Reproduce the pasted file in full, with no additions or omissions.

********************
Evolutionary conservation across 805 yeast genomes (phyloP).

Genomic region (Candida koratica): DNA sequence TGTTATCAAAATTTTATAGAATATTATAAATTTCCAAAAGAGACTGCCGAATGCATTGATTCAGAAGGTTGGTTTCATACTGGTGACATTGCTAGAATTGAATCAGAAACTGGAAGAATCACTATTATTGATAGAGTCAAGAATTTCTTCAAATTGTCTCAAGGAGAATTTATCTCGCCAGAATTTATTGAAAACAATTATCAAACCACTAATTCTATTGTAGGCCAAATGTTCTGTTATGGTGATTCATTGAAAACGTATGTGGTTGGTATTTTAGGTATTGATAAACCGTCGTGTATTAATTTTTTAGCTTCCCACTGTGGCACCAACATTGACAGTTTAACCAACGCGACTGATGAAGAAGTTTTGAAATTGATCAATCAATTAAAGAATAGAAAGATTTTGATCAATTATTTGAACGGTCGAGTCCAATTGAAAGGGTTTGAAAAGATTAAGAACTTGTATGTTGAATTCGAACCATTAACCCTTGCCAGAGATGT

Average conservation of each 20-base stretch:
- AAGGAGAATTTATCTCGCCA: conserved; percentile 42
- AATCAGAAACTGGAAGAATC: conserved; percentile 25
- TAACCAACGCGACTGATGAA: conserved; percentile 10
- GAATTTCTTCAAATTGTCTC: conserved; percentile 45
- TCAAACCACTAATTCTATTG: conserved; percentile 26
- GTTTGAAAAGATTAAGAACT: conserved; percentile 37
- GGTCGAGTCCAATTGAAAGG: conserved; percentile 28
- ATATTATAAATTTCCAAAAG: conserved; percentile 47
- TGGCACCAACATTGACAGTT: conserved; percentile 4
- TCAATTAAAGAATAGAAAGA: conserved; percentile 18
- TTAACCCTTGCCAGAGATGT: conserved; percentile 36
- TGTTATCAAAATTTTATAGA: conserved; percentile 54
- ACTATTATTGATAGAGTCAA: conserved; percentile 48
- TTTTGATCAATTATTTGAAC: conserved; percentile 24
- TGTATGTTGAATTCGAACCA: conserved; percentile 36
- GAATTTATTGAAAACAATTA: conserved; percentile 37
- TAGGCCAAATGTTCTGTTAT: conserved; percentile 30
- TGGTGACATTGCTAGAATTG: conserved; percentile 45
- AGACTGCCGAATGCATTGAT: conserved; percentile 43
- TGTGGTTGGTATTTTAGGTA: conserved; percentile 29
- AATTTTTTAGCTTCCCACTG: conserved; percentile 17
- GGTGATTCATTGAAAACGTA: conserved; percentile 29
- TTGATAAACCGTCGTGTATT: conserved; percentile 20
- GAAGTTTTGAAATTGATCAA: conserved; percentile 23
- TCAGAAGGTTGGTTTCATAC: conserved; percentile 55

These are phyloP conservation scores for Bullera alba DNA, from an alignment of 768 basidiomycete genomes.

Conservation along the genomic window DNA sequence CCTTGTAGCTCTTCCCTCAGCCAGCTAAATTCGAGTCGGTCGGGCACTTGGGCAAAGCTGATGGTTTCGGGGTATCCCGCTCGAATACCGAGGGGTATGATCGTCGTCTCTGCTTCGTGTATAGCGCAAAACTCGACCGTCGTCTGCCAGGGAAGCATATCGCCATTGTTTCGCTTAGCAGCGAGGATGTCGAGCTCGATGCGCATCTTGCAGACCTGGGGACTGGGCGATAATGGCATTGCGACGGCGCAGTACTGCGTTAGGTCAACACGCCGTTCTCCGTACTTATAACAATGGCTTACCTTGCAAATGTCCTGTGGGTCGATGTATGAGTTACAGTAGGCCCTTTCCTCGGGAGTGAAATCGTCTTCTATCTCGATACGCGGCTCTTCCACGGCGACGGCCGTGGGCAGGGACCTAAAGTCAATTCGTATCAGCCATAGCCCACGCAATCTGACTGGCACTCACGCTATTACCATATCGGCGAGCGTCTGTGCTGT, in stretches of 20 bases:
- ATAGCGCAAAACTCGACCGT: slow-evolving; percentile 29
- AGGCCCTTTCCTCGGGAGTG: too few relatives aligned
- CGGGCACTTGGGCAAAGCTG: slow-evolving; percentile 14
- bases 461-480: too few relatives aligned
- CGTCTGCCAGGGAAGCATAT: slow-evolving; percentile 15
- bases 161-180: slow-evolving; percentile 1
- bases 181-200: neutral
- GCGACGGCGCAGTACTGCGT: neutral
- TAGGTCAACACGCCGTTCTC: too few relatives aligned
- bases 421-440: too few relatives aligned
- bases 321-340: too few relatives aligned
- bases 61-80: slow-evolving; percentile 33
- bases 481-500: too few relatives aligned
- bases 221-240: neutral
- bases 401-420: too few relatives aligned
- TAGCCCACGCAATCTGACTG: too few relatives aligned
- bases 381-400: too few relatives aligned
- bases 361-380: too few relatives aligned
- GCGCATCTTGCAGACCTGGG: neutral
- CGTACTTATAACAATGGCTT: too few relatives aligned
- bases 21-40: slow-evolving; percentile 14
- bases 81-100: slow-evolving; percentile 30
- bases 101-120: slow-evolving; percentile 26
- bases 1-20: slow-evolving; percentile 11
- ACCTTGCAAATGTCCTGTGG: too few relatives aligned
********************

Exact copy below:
Evolutionary conservation across 805 yeast genomes (phyloP).

Genomic region (Candida koratica): DNA sequence TGTTATCAAAATTTTATAGAATATTATAAATTTCCAAAAGAGACTGCCGAATGCATTGATTCAGAAGGTTGGTTTCATACTGGTGACATTGCTAGAATTGAATCAGAAACTGGAAGAATCACTATTATTGATAGAGTCAAGAATTTCTTCAAATTGTCTCAAGGAGAATTTATCTCGCCAGAATTTATTGAAAACAATTATCAAACCACTAATTCTATTGTAGGCCAAATGTTCTGTTATGGTGATTCATTGAAAACGTATGTGGTTGGTATTTTAGGTATTGATAAACCGTCGTGTATTAATTTTTTAGCTTCCCACTGTGGCACCAACATTGACAGTTTAACCAACGCGACTGATGAAGAAGTTTTGAAATTGATCAATCAATTAAAGAATAGAAAGATTTTGATCAATTATTTGAACGGTCGAGTCCAATTGAAAGGGTTTGAAAAGATTAAGAACTTGTATGTTGAATTCGAACCATTAACCCTTGCCAGAGATGT

Average conservation of each 20-base stretch:
- AAGGAGAATTTATCTCGCCA: conserved; percentile 42
- AATCAGAAACTGGAAGAATC: conserved; percentile 25
- TAACCAACGCGACTGATGAA: conserved; percentile 10
- GAATTTCTTCAAATTGTCTC: conserved; percentile 45
- TCAAACCACTAATTCTATTG: conserved; percentile 26
- GTTTGAAAAGATTAAGAACT: conserved; percentile 37
- GGTCGAGTCCAATTGAAAGG: conserved; percentile 28
- ATATTATAAATTTCCAAAAG: conserved; percentile 47
- TGGCACCAACATTGACAGTT: conserved; percentile 4
- TCAATTAAAGAATAGAAAGA: conserved; percentile 18
- TTAACCCTTGCCAGAGATGT: conserved; percentile 36
- TGTTATCAAAATTTTATAGA: conserved; percentile 54
- ACTATTATTGATAGAGTCAA: conserved; percentile 48
- TTTTGATCAATTATTTGAAC: conserved; percentile 24
- TGTATGTTGAATTCGAACCA: conserved; percentile 36
- GAATTTATTGAAAACAATTA: conserved; percentile 37
- TAGGCCAAATGTTCTGTTAT: conserved; percentile 30
- TGGTGACATTGCTAGAATTG: conserved; percentile 45
- AGACTGCCGAATGCATTGAT: conserved; percentile 43
- TGTGGTTGGTATTTTAGGTA: conserved; percentile 29
- AATTTTTTAGCTTCCCACTG: conserved; percentile 17
- GGTGATTCATTGAAAACGTA: conserved; percentile 29
- TTGATAAACCGTCGTGTATT: conserved; percentile 20
- GAAGTTTTGAAATTGATCAA: conserved; percentile 23
- TCAGAAGGTTGGTTTCATAC: conserved; percentile 55

These are phyloP conservation scores for Bullera alba DNA, from an alignment of 768 basidiomycete genomes.

Conservation along the genomic window DNA sequence CCTTGTAGCTCTTCCCTCAGCCAGCTAAATTCGAGTCGGTCGGGCACTTGGGCAAAGCTGATGGTTTCGGGGTATCCCGCTCGAATACCGAGGGGTATGATCGTCGTCTCTGCTTCGTGTATAGCGCAAAACTCGACCGTCGTCTGCCAGGGAAGCATATCGCCATTGTTTCGCTTAGCAGCGAGGATGTCGAGCTCGATGCGCATCTTGCAGACCTGGGGACTGGGCGATAATGGCATTGCGACGGCGCAGTACTGCGTTAGGTCAACACGCCGTTCTCCGTACTTATAACAATGGCTTACCTTGCAAATGTCCTGTGGGTCGATGTATGAGTTACAGTAGGCCCTTTCCTCGGGAGTGAAATCGTCTTCTATCTCGATACGCGGCTCTTCCACGGCGACGGCCGTGGGCAGGGACCTAAAGTCAATTCGTATCAGCCATAGCCCACGCAATCTGACTGGCACTCACGCTATTACCATATCGGCGAGCGTCTGTGCTGT, in stretches of 20 bases:
- ATAGCGCAAAACTCGACCGT: slow-evolving; percentile 29
- AGGCCCTTTCCTCGGGAGTG: too few relatives aligned
- CGGGCACTTGGGCAAAGCTG: slow-evolving; percentile 14
- bases 461-480: too few relatives aligned
- CGTCTGCCAGGGAAGCATAT: slow-evolving; percentile 15
- bases 161-180: slow-evolving; percentile 1
- bases 181-200: neutral
- GCGACGGCGCAGTACTGCGT: neutral
- TAGGTCAACACGCCGTTCTC: too few relatives aligned
- bases 421-440: too few relatives aligned
- bases 321-340: too few relatives aligned
- bases 61-80: slow-evolving; percentile 33
- bases 481-500: too few relatives aligned
- bases 221-240: neutral
- bases 401-420: too few relatives aligned
- TAGCCCACGCAATCTGACTG: too few relatives aligned
- bases 381-400: too few relatives aligned
- bases 361-380: too few relatives aligned
- GCGCATCTTGCAGACCTGGG: neutral
- CGTACTTATAACAATGGCTT: too few relatives aligned
- bases 21-40: slow-evolving; percentile 14
- bases 81-100: slow-evolving; percentile 30
- bases 101-120: slow-evolving; percentile 26
- bases 1-20: slow-evolving; percentile 11
- ACCTTGCAAATGTCCTGTGG: too few relatives aligned